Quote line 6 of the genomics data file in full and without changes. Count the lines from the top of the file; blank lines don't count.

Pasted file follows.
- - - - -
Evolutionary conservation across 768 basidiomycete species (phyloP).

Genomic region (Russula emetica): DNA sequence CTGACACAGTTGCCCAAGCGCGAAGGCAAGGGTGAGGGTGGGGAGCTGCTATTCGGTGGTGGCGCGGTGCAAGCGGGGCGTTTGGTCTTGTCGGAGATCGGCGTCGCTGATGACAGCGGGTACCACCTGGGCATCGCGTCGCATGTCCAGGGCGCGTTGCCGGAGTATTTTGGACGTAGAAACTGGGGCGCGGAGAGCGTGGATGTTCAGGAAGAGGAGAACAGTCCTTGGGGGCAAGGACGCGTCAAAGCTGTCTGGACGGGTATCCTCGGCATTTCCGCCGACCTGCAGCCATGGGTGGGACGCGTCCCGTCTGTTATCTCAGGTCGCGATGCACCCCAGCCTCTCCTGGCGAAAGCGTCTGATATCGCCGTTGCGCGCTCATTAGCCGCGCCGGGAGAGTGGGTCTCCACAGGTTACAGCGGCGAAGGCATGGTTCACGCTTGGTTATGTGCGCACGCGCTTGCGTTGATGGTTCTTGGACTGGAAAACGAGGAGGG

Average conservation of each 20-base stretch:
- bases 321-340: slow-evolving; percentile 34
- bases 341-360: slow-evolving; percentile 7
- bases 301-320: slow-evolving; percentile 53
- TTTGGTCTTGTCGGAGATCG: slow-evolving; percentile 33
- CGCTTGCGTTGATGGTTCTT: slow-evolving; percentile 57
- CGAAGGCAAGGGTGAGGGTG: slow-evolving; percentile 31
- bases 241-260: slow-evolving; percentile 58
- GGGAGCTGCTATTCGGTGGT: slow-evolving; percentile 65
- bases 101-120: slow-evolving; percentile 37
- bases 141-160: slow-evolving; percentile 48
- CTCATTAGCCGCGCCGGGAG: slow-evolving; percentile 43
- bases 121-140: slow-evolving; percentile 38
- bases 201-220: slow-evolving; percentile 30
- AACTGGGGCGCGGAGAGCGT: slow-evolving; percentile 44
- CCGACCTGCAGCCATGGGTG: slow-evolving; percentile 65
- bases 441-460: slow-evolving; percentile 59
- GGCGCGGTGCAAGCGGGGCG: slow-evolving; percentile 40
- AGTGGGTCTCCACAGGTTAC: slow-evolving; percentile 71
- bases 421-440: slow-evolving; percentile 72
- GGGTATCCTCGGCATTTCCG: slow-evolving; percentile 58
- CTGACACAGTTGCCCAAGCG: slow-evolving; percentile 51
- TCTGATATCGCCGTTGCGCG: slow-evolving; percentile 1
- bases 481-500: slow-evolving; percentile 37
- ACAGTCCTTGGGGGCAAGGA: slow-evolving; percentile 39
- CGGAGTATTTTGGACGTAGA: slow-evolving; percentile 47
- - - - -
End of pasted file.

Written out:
- bases 301-320: slow-evolving; percentile 53